Allocation Hook Functions
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Allocation Hook Functions 

This topic applies to:

Visual Studio Edition

Visual Basic

C#

C++

J#

Express Edition

No

No

Native

No

Standard Edition

No

No

Native

No

Pro/Team Edition

No

No

Native

No

An allocation hook function, installed using _CrtSetAllocHook, is called every time memory is allocated, re-allocated, or freed. This type of hook can be used for many different purposes. Use it to test how an application handles insufficient memory situations, for example, or to examine allocation patterns, or to log allocation information for later analysis.

NoteNote

Be aware of the restriction about using C run-time library functions in an allocation hook function, described in Allocation Hooks and C Run-Time Memory Allocations.

An allocation hook function should have a prototype like the following:

int YourAllocHook(int nAllocType, void *pvData,
        size_t nSize, int nBlockUse, long lRequest,
        const unsigned char * szFileName, int nLine )

The pointer that you pass to _CrtSetAllocHook is of type _CRT_ALLOC_HOOK, as defined in CRTDBG.H:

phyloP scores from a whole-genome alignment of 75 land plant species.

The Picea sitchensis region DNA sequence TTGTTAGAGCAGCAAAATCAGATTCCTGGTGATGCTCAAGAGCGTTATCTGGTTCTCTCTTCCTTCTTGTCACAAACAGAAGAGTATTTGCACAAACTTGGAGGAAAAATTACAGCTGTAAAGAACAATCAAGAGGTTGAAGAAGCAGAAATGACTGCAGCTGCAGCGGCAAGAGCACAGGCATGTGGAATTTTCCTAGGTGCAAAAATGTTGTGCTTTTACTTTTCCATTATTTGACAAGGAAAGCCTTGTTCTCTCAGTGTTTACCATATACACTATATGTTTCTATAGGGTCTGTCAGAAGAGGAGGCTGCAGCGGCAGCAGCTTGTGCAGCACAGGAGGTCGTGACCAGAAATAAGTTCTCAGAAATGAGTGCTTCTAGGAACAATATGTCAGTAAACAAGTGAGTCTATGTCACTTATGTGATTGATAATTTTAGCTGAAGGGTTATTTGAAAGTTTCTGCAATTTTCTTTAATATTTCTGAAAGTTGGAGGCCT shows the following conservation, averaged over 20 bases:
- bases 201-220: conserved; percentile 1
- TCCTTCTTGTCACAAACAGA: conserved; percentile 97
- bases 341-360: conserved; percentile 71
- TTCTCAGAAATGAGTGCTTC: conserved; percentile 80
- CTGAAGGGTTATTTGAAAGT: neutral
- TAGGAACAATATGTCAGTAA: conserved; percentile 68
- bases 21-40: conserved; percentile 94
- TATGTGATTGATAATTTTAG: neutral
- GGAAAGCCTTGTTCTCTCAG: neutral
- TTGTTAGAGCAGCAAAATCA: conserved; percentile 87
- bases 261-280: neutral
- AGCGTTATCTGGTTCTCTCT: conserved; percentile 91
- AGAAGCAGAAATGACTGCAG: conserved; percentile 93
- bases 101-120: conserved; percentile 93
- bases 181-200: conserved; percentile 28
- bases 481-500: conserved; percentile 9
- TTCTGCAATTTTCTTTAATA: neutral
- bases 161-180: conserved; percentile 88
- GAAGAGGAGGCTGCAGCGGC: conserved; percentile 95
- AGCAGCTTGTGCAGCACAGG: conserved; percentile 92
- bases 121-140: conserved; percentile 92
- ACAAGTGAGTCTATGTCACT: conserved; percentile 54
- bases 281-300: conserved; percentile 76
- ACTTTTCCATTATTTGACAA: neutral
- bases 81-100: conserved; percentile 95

typedef int (__cdecl * _CRT_ALLOC_HOOK)
    (int, void *, size_t, int, long, const unsigned char *, int);

When the run-time library calls your hook, the nAllocType argument indicates what allocation operation is about to be performed (_HOOK_ALLOC, _HOOK_REALLOC, or _HOOK_FREE). In the case of a free or a reallocation, pvData contains a pointer to the user topic of the block about to be freed. However, in the case of an allocation, this pointer is null, because the allocation has not yet occurred. The remaining arguments contain the size of the allocation in question, its block type, the sequential request number associated with it, and a pointer to the file name and line number in which the allocation was made, if available. After the hook function performs whatever analysis and other tasks its author wants, it must return either TRUE, indicating that the allocation operation can continue, or FALSE, indicating that the operation should fail. A simple hook of this type might check the amount of memory allocated so far, and return FALSE if that amount exceeded a small limit. The application would then experience the kind of allocation errors that would normally occur only when available memory was very low. More complex hooks might keep track of allocation patterns, analyze memory use, or report when specific situations occur.

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